PUBG began as a Windows PC game, released in 2017 into the Steam marketplace. Its addictive and competitive gameplay saw it develop a rapid user base and community, where it continued to be refined.
By December 2017, a deal with Microsoft was inked and the game was released on the Xbox One platform, opening it up to millions of new gamers. The PUBG Xbox One version allows Xbox players to play against other Xbox players. Unfortunately, there is, as of yet, no true cross-platform play. PC players battle other PC players, and Xbox players play other Xbox players.
A PUBG PlayStation 4 version is set for release in early December 2018, for the holiday season. The Windows and home console versions of PUBG require an actual purchase of a copy, either a physical hard copy on DVD media or a digital download.
The game has been released in a modified version for both Apple iOS and Android, as a free-to-play game with in-game purchases (similar to the Fortnite Battle Royale model) in PUBG Mobile. It went worldwide in March 2018 and boasts a whopping 350 million downloads.
In another strange twist to the story of modded mods, the publisher of the mobile game version has released an official Android emulator for Windows, where you can download and play the smaller, free-to-play version through the emulator. This means you’re a software program that acts as a virtual Android device so that the software can run software through itself!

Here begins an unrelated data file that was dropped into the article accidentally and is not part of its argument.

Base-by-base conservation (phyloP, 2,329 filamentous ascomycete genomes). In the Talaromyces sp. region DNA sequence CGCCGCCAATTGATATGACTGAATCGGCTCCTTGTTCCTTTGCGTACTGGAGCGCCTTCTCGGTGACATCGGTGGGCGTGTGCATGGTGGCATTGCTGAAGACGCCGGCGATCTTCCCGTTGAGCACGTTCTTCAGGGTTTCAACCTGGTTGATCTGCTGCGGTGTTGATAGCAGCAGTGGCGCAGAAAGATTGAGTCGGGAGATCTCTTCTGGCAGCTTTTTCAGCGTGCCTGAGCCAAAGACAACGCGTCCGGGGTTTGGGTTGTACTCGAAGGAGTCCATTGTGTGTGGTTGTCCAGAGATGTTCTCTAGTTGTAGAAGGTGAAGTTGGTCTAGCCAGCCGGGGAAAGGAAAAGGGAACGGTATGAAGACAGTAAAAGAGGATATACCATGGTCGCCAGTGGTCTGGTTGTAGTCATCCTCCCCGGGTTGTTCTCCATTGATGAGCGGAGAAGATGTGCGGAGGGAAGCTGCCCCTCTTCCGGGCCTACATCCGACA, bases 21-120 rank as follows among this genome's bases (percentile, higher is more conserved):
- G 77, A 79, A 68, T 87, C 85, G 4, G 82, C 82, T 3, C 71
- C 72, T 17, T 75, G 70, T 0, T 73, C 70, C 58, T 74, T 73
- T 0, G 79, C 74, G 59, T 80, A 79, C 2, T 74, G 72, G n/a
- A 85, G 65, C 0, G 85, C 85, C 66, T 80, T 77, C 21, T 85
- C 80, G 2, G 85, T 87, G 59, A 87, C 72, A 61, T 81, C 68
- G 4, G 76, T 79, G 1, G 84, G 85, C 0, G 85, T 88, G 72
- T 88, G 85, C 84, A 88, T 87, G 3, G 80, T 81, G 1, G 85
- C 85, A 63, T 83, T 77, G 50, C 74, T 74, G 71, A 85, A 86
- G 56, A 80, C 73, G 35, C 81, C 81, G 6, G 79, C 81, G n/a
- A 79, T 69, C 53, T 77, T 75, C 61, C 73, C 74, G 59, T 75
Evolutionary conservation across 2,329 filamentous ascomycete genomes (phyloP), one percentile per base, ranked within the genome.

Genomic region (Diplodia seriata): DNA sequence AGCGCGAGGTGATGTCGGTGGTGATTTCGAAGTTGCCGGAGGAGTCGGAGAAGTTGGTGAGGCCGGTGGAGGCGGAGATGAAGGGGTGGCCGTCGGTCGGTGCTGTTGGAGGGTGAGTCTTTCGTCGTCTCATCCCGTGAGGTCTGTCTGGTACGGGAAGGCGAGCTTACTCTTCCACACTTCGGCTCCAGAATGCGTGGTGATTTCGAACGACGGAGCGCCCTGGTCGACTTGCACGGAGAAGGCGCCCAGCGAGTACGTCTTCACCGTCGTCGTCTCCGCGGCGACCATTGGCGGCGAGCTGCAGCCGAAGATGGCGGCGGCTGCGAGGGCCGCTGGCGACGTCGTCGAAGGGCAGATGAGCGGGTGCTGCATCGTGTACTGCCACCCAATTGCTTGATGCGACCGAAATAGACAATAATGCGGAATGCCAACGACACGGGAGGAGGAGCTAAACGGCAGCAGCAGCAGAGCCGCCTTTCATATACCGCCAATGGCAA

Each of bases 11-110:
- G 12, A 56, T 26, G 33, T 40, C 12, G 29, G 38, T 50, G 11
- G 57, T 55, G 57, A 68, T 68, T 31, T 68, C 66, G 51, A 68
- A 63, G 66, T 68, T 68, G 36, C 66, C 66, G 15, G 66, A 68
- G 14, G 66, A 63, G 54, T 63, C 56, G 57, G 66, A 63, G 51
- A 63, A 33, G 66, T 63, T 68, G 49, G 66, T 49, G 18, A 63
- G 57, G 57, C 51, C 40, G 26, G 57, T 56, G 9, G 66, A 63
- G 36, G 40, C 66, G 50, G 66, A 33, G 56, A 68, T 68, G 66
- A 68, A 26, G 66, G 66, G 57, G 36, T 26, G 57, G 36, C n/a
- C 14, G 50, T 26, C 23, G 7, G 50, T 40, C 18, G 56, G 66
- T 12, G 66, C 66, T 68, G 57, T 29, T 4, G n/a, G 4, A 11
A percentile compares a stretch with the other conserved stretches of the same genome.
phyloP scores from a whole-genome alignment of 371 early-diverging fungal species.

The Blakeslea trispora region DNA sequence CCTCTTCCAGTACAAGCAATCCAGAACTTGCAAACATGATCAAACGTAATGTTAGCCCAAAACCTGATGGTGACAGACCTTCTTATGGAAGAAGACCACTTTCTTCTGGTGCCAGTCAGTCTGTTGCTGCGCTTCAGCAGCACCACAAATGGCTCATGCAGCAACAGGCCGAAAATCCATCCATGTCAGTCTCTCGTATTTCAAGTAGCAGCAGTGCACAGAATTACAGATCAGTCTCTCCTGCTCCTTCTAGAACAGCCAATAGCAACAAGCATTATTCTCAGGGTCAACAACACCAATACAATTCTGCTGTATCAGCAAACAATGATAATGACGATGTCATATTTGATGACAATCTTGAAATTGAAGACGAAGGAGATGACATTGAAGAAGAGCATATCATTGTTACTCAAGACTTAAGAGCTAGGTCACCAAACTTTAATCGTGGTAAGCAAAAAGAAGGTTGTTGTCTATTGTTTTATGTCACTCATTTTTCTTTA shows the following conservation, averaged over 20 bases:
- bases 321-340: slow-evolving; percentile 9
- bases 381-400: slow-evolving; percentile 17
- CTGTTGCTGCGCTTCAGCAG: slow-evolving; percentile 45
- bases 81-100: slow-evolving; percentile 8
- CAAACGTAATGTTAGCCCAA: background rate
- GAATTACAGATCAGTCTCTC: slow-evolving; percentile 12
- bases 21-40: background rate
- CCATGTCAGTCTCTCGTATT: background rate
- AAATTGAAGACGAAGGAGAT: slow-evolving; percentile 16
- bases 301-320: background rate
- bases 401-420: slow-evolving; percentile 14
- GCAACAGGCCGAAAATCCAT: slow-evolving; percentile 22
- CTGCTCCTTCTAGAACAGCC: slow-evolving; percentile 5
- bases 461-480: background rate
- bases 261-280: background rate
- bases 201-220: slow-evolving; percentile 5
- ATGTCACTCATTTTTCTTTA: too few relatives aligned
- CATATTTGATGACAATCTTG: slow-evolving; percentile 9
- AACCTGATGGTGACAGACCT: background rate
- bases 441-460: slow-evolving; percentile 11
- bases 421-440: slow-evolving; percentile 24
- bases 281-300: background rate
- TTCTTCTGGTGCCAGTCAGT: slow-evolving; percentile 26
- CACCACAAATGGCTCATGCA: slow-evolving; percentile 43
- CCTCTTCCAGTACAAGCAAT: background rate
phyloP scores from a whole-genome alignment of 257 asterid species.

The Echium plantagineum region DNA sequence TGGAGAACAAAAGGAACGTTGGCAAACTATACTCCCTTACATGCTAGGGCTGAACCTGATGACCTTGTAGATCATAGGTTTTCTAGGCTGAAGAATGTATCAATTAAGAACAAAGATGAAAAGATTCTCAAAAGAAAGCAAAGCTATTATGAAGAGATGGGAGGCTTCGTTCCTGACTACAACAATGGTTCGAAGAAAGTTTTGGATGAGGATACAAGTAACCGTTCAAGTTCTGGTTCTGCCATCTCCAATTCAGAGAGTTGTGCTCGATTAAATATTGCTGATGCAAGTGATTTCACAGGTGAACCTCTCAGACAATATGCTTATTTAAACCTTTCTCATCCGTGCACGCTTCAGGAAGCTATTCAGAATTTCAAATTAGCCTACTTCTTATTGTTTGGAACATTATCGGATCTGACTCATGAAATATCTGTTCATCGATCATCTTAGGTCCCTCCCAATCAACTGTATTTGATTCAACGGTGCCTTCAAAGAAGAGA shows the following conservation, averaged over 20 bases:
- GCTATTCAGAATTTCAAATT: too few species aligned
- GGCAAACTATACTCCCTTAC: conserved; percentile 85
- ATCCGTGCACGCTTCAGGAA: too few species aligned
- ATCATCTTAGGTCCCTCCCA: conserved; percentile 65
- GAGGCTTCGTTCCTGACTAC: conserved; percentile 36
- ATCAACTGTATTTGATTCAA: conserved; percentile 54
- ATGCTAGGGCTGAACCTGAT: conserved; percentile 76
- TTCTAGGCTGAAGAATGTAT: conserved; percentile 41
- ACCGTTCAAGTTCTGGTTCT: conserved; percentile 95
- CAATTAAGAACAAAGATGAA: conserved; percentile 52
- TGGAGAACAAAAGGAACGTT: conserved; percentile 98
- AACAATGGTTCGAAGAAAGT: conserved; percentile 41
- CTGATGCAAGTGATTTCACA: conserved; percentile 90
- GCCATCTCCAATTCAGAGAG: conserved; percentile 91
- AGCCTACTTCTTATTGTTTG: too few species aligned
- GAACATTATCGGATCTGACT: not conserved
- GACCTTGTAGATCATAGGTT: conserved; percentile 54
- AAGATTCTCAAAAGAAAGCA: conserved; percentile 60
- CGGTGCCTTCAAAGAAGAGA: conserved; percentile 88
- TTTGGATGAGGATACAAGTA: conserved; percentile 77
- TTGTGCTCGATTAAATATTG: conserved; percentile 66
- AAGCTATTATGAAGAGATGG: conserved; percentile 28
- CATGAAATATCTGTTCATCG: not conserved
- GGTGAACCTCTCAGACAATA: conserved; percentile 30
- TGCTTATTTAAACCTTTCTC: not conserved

How to play Steam’s PUBG on Windows PC
To play the full, robust PC version, you’ll need a Steam account. Setting up a Steam account is free, but the PUBG software will cost $29.99.
After choosing “Join Steam” and completing the setup, search for “PlayerUnknown’s Battlegrounds” and then “Add to Cart.” Before you complete your purchase, make sure your PC can handle the game.
The standard WASD keyboard setup for movement (forward, back, right, and left) are by default with the mouse controlling your look-direction. You can activate walking and sprinting with L-CTRL and L-Shift, and the spacebar makes your player jump.
Jolene Dobbin is a contributing writer for HP® Tech Takes. Jolene is an East Coast-based writer with experience creating strategic messaging, marketing, and sales content for companies in the high-tech industry.